HOME
SIGN UP LOGIN
https://1828.mshaffer.com
Saturday - August 27, 2016

In my view, the Christian religion is the most important and one of the first things in which all children, under a free government ought to be instructed... No truth is more evident to my mind than that the Christian religion must be the basis of any government intended to secure the rights and privileges of a free people.
- Preface

1828 Noah Webster Dictionary
  A B C D E F G H I J K L M N O P Q R S T U V W X Y Z   <3

Search, browse, and study this dictionary to learn more about the early American, Christian language.

1828.mshaffer.comSEARCHING -word- for [CREDIT]

Your search query [ CREDIT ] returned 22 results.
ID Word Definition

455

accredit
[.] ACCRED'IT, v.t. [L. ad and credo, to believe, or give faith to. See Credit.] [.] To give credit, authority, or reputation; to accredit an envoy, is to receive him in his public character, and give him credit and rank accordingly.

456

accreditation
[.] ACCREDITA'TION, n. That which gives title to credit. [Little used.]

457

accredited
[.] ACCRED'ITED, pp. Allowed; received with reputation; authorized in a public character.

458

accrediting
[.] ACCRED'ITING, ppr. Giving authority or reputation.

11664

concredit
[.] CONCREDIT, v.t. To entrust. [Not used.]

13433

credit
[.] CREDIT, n. [L., See Creed.] [.] 1. Belief; faith; a reliance or resting of the mind on the truth of something said or done. We give credit to a mans declaration, when the mind rests on the truth of it, without doubt or suspicion, which is attended with wavering. We ...

13434

creditable
[.] CREDITABLE, a. Reputable; that may be enjoyed or exercised with reputation or esteem; estimable. A man pursues a creditable occupation, or way of living.

13435

creditableness
[.] CREDITABLENESS, n. Reputation; estimation.

13436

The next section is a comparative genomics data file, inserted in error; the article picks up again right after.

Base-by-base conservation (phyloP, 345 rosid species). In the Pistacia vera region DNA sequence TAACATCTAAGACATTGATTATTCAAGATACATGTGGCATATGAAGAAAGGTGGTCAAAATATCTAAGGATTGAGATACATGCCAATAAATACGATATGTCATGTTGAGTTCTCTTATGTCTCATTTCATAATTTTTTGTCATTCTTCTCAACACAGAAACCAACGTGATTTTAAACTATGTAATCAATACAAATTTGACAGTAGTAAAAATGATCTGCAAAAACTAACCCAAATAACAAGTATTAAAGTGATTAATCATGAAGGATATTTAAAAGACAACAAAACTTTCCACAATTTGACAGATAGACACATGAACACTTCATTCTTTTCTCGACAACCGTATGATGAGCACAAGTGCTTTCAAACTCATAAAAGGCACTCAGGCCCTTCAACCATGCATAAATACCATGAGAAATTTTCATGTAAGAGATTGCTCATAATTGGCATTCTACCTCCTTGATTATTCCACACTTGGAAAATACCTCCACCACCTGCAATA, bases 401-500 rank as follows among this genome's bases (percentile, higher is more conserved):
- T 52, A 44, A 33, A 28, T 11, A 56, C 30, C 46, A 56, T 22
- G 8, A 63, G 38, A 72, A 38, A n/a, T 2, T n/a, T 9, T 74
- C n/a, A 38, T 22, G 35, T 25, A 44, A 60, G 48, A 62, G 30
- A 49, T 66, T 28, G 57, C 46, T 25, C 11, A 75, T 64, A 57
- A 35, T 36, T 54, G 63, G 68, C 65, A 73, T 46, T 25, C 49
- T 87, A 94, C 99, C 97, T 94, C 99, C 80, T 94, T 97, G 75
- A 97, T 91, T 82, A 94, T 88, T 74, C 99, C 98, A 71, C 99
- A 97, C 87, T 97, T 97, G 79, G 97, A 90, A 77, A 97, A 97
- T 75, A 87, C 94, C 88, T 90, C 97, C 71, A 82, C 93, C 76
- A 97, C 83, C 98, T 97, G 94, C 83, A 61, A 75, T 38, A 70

creditably
[.] CREDITABLY, adv. Reputable; with credit; without disgrace.

13437

credited
[.] CREDITED, pp. Believed; trusted; passed to the credit, or entered on the credit side of an account.

13438

crediting
[.] CREDITING, ppr. Believing; trusting; entering to the credit in account.

13439

creditor
[.] CREDITOR, n. [L. See Creed.] [.] 1. A person to whom a sum of money or other thing is due, by obligation, promise or in law; properly, one who gives credit in commerce; but in a general sense, one who has a just claim for money; correlative to debtor. In a figurative ...

13440

creditrix
[.] CREDITRIX, n. A female creditor.

16460

discredit
[.] DISCREDIT, n. [See the Verb.] [.] 1. Want of credit or good reputation; some degree of disgrace or reproach; disesteem; applied to persons or things. Frauds in manufactures bring them into discredit. [.] [.] It is the duty of every Christian to be concerned for ...

16461

discreditable
[.] DISCREDITABLE, a. Tending to injure credit; injurious to reputation; disgraceful; disreputable.

16462

discredited
[.] DISCREDITED, pp. Disbelieved; brought into disrepute; disgraced.

16463

discrediting
[.] DISCREDITING, ppr. Disbelieving; not trusting to; depriving of credit; disgracing.

39383

paper-credit
[.] PAPER-CRED'IT, n. Evidences of debt; promissory notes, &c. passing current in commercial transactions. [.] 1. Notes or bills emitted by public authority, promising the payment of money. The revolution in N. America was carried on by means of paper-credit.

57137

unaccredited
[.] UNACCRED'ITED, a. Not accredited; not received; not authorized. The minister or the consul remained unaccredited.

57794

uncreditable